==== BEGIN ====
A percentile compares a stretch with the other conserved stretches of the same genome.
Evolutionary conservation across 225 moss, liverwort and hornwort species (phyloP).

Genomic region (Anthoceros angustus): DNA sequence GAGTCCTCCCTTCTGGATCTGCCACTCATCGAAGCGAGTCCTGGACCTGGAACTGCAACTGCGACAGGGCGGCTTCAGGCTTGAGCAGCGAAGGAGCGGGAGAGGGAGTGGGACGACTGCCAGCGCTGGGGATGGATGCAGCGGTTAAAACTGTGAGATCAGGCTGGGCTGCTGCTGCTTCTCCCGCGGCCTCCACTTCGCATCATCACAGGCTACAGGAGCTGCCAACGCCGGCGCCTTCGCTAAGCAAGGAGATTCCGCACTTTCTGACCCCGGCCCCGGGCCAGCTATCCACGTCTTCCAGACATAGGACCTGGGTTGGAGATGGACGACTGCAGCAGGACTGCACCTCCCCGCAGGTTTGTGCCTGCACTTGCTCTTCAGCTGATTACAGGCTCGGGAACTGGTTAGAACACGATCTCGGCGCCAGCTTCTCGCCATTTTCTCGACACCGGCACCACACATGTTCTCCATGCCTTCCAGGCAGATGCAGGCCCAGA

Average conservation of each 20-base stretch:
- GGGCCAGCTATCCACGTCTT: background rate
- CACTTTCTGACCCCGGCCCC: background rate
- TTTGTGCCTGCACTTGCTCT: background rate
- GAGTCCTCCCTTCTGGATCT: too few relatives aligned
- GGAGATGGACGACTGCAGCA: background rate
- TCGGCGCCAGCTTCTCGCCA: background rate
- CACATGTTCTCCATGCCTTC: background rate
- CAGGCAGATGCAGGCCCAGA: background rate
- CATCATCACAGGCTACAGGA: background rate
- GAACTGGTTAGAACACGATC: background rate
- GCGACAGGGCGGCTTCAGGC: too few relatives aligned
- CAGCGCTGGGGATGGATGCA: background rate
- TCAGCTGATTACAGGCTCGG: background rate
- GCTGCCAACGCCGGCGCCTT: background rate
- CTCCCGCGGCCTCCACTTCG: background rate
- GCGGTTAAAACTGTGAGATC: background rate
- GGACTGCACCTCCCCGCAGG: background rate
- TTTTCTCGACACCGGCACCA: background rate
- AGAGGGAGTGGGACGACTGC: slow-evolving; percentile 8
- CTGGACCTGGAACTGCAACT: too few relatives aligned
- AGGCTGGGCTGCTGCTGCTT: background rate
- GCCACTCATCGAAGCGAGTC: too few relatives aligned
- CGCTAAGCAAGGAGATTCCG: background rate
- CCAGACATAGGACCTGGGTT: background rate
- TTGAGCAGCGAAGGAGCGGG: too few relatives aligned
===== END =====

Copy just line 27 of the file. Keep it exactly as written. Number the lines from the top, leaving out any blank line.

- CGCTAAGCAAGGAGATTCCG: background rate